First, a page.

• Thu. Aug 11th, 2022

Deb Miller: Dealing with contractors who do the opposite of what is expected | New

ByLinda W. Smith

Jul 13, 2022

Seeing the big mess that was supposed to be his new deck, Barry was upset.

The contractor had been a good salesman but not a good carpenter. Barry could sue this company, but he knew it would be difficult. Many makeshift contractors are judgment-proof and hard to find.

The many knowledgeable and conscientious contractors working in West Virginia are valued for their skills, but the bad apples aren’t interested in seeing your job go as planned. They are only interested in taking your money.

Avoiding hiring a bad contractor would have been the best thing for Barry to do. Word of mouth recommendations for recent work is one of the most important aspects of such a project. Barry was in a hurry and the entrepreneur said all the right things.

As he knew now, if others had had bad experiences, it was likely that he had too. He regretted not asking others at church, social events and even at the grocery store which contractors were good and which ones to avoid, because this information could have saved him money, damage and heartaches.

Also, asking the contractor for references and if he could see the finished work would have helped. Barry should have taken the time to see for himself what the contractor can do and ask questions. Photos of jobs or pages on a website can be misleading (or even someone else’s job).

Barry may have had to wait longer for a top notch contractor to start working, but it probably would have been on the first try.

Beware that small jobs are often not a priority for busy contractors, making them very fertile ground for bad contractors. Contractors generally make a bigger profit on bigger jobs; the scope of the work can make it more difficult to find a quality contractor. For this reason, many unscrupulous contractors focus on smaller, less popular projects.

Those who deal with repair or renovation work as handymen are generally not licensed. When discussing a job with a contractor, also ask for their liability and workers’ compensation insurance certificates (if they have other people working for them). If they don’t have them, ask why. These coverages are protections against things going wrong and can protect you, the consumer, from major lawsuits over liability issues and hassles.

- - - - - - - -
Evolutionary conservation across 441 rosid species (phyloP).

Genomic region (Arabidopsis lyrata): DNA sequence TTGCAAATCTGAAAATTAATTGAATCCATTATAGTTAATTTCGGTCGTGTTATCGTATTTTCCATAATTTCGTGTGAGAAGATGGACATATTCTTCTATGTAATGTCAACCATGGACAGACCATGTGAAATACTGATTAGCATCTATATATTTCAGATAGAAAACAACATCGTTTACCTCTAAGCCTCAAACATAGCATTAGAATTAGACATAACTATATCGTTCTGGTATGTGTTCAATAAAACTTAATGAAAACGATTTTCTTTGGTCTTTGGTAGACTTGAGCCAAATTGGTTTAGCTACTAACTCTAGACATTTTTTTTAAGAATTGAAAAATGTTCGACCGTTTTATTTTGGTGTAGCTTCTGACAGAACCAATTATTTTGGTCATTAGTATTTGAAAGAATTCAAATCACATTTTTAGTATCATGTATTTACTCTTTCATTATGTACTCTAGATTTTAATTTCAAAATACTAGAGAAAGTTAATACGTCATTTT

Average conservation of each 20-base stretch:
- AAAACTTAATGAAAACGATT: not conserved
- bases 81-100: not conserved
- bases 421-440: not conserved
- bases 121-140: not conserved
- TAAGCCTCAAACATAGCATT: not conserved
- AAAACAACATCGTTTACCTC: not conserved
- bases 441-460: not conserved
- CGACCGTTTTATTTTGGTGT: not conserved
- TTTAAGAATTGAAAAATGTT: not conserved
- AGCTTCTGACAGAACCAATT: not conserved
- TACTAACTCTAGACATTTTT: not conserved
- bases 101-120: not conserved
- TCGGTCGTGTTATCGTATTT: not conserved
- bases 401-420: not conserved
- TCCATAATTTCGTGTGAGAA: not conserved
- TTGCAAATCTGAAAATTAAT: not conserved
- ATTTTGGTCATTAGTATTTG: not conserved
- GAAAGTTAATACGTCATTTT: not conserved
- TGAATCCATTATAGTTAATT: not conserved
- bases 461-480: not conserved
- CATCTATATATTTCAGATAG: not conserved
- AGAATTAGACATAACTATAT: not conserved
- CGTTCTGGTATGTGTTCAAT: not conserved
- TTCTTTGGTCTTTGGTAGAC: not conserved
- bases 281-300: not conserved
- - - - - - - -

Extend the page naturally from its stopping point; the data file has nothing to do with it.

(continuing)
The contract drawn up and signed by both parties is decisive for the success of the project. Barry didn’t have one. If a simple verbal contract is suggested to speed things up and it is an expensive job, insist on getting a written contract before work begins or materials are purchased.

Be sure to check all the terms of the contract regarding the work to be done, especially any preliminary demolition or prep work, and even get someone else to help you interpret the terms. Often the owner assumes something is going to be done, but the contractor hasn’t agreed. Prevention is better than cure, because as Barry now knows, it could be your money that could be unnecessarily wasted and your problem expensive to clean up.

If you are asked to make an advance payment for the materials, that tells you a lot about the contractor. Many reputable contractors will give you a list of what you need and ask you to order the materials from the supplier of your choice. You know what you get that way. Others include the materials in the invoice as they come because they can buy them on their credit account with the supplier.

Focus on quality materials used for your work. Don’t let poor quality items shorten the life of repairs or additions. Barry also missed this. He was especially concerned about the low price the contractor had promised and was pleased with how quickly he could start work.

Inspect the work as it is done or get help from someone experienced in construction. To ask questions. Don’t assume that everything is done correctly.

Stick to the plan. If the entrepreneur says, “While I’m here, I could do x, y, and z,” that could be expensive. Do not approve extra work until you have seen the quality of the contractor’s work and without consulting someone who knows the need for the extras.

When payment is discussed, make it clear that you will not pay the final amount until all work is completed and as agreed. In fact, this term should be included in the contract. Don’t be forced to pay early like Barry was.

If things didn’t go to plan and you can’t locate the contractor or they won’t return, you may consider contacting your county attorney to file a criminal complaint or file a fraud complaint. consumer rights with the Federal Trade Commission at 1-877-382-4357. Also, as hard as it was to face these facts, Barry realized that he honestly couldn’t afford to hire a good contractor using quality materials at this point in his life. Instead, he was now seriously thinking about finding a smaller place very soon with fewer responsibilities and expenses. It would save money in the process and also reduce his worries.

If you are having trouble with a contractor or other legal issues and you are a West Virginia resident age 60 or older, please feel free to call West Virginia Main Legal Aid at 800-229 -5068 to speak to a lawyer for free.

Deb Miller, JD, volunteers with WV Senior Legal Aid.

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